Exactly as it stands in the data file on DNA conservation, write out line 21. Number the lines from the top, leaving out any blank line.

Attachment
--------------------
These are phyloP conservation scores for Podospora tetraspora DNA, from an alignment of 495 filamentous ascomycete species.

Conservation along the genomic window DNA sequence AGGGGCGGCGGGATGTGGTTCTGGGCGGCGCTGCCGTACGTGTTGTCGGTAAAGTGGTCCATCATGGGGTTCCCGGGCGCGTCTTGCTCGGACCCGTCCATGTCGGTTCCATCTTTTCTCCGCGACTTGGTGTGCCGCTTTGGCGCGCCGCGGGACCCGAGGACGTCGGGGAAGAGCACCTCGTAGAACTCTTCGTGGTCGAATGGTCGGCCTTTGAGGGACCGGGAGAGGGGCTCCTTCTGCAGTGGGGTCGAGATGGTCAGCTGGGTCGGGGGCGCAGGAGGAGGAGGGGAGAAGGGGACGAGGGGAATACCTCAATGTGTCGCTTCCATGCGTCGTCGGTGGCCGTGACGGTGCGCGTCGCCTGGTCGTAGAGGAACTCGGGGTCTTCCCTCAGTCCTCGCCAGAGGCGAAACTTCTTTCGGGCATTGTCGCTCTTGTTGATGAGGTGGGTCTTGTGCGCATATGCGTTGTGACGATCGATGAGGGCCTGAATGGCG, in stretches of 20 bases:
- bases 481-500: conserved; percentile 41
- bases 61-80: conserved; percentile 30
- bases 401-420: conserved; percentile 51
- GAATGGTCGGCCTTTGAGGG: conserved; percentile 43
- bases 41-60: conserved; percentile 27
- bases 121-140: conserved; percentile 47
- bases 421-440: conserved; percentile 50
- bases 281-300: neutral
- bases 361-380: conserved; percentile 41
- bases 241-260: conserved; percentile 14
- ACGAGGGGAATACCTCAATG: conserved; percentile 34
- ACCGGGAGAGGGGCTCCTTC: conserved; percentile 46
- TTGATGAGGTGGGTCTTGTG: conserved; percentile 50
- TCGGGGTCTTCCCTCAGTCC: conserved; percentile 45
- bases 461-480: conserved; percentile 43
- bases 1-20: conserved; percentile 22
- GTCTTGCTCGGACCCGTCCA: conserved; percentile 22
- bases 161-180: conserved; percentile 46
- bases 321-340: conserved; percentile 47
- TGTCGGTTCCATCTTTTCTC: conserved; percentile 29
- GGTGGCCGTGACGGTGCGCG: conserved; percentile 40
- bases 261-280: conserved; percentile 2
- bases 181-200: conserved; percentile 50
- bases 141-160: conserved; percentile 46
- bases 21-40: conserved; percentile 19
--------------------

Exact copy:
- bases 321-340: conserved; percentile 47